Thus, the stocks in decile one would feature the best combined score and would have the lowest price-earnings ratios, price-to-sales ratios, etc., whereas the stocks in decile 10 would have the highest price-earnings ratios, price-to-sales ratios, etc. Figure 2 shows the results. From January 1, 1963, through December 31, 2012, the stocks in the best decile of the value composite earned an average annual compound return of 17.3%, approximately 6.2% better than the All Stocks universe, which earned 11.1% over the same period.
You can see in Figure 2 that as a stock becomes increasingly expensive, it stops providing excess returns—indeed, the high valuation actually detracts from the return you would earn by simply investing in the All Stocks universe. The worst decile by value subtracts 9.6% annually from the All Stocks return, returning a miserable 1.5% annually over the period. To put into perspective how badly the stocks in the worst decile performed, consider that an investment in U.S. Treasury bills earned 5.18% annually over the same period! What’s more, if you look at how consistently the best decile by value beat the All Stocks universe—again featured at the bottom of Figure 2—you will see that it beat the All Stocks universe in 99% of all rolling five-year periods and 100% of all rolling 10-year periods. Conversely, the stocks in the worst decile for value beat the All Stocks universe in just 5% of all rolling five-year periods and never in any rolling 10-year period.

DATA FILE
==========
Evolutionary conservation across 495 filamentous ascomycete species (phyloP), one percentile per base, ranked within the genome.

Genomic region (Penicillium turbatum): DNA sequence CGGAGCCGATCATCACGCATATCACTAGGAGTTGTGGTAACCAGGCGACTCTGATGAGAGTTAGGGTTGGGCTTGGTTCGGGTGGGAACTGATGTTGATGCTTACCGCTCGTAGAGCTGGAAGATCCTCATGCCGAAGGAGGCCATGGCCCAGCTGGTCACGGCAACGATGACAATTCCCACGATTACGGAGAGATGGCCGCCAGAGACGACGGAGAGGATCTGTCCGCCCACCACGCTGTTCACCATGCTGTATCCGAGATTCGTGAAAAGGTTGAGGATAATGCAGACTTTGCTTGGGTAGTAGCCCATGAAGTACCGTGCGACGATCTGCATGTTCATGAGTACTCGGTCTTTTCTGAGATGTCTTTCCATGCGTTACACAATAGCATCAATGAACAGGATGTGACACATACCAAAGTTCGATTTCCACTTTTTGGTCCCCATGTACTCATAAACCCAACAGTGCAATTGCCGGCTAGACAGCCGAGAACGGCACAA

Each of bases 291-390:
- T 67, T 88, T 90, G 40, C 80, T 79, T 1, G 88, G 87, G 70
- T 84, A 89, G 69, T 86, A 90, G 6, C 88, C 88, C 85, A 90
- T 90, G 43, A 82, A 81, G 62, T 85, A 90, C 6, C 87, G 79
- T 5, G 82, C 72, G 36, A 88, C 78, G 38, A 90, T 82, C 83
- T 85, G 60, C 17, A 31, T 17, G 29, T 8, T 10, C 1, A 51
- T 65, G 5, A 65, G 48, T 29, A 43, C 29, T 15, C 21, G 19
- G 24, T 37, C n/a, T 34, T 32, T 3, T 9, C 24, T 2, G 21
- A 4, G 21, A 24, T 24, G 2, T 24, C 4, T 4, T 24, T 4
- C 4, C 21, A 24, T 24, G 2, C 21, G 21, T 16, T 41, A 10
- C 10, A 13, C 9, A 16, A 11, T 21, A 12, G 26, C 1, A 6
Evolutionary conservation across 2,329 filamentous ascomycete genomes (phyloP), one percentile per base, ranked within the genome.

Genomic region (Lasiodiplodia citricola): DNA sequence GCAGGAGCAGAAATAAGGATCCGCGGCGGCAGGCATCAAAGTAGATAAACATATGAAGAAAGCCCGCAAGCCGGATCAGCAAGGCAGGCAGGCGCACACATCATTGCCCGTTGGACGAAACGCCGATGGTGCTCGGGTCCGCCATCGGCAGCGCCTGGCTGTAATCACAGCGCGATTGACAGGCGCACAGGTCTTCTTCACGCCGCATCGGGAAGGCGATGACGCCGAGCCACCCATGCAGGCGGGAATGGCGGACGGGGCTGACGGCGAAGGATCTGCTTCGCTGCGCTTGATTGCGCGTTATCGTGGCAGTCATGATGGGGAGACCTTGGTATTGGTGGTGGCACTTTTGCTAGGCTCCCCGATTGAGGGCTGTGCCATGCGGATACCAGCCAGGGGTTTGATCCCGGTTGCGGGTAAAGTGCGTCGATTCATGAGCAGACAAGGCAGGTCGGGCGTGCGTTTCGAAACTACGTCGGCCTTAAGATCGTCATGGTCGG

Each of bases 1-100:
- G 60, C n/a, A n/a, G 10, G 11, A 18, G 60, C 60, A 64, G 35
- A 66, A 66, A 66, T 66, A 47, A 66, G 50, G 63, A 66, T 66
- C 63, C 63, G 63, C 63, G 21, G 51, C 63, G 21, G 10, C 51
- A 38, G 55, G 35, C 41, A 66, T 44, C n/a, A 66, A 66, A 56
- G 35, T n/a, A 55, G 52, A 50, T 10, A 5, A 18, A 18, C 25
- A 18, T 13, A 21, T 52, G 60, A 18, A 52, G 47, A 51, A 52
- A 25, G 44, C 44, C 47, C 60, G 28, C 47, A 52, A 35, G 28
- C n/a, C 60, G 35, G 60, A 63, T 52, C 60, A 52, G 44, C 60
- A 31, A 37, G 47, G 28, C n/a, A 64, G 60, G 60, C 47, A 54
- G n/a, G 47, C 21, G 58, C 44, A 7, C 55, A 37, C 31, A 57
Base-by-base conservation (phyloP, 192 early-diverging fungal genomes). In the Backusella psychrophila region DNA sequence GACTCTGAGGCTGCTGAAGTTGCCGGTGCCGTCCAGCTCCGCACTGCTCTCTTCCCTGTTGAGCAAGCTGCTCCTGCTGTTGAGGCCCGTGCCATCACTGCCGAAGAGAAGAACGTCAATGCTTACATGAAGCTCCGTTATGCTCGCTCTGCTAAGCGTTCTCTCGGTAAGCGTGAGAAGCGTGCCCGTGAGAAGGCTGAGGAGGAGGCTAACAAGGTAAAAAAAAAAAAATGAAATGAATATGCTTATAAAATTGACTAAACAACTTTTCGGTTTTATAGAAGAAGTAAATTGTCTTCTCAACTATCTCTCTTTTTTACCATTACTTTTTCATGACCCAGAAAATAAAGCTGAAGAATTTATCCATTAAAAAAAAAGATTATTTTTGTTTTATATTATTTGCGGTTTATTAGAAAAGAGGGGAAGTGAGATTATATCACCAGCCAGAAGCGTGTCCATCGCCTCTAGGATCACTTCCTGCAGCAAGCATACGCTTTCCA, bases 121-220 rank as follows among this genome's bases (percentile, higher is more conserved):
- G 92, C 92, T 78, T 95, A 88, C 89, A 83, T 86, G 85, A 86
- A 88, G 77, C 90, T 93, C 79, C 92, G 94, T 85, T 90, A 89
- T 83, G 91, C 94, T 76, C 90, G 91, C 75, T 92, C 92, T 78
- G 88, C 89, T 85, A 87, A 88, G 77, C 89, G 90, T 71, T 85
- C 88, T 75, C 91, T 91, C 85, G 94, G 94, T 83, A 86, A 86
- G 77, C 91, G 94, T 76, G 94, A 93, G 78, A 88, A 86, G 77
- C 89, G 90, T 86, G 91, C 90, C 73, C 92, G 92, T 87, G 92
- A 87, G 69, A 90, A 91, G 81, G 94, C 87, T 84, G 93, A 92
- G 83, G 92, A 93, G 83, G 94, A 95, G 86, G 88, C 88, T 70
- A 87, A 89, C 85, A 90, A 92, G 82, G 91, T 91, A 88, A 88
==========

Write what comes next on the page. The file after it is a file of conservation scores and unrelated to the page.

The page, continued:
Value Traps and Actual Bargains
Let’s look at two examples where using the value composite helps avoid value traps and two examples where seemingly pricey stocks were actually well valued. We’ll use the S&P 500 index as our starting universe.
On January 31, 2010, Merck and Co. (MRK) had a price-earnings ratio of 10.02, making it the 17th cheapest stock in the S&P 500 based upon price-earnings ratio alone. Its low price-earnings ratio might have made it very appealing to a value investor, yet when looking at Merck through the lens of the value composite, it was actually more expensive than 65% of the stocks in the S&P 500 and should have been avoided. Had you bought the stock on January 31, 2010, you would have lost 35% of your money 12 months later. Over the same time period, the S&P 500 was relatively flat, losing just 42 basis points (0.42%).
Another example is Hartford Financial Services Group (HIG). On May 31, 2011, the stock had a price-earnings ratio of just 6.86, making it the sixth cheapest stock in the S&P 500 based on price-earnings ratio. Yet when measured by the value composite, it was more expensive than 56% of the names in the S&P 500. Again, this is a an indication that the stock should have been avoided. Had you invested on May 31, 2011, you would have lost 9.40% of your money 12 months later, while the S&P 500 gained 22.18%.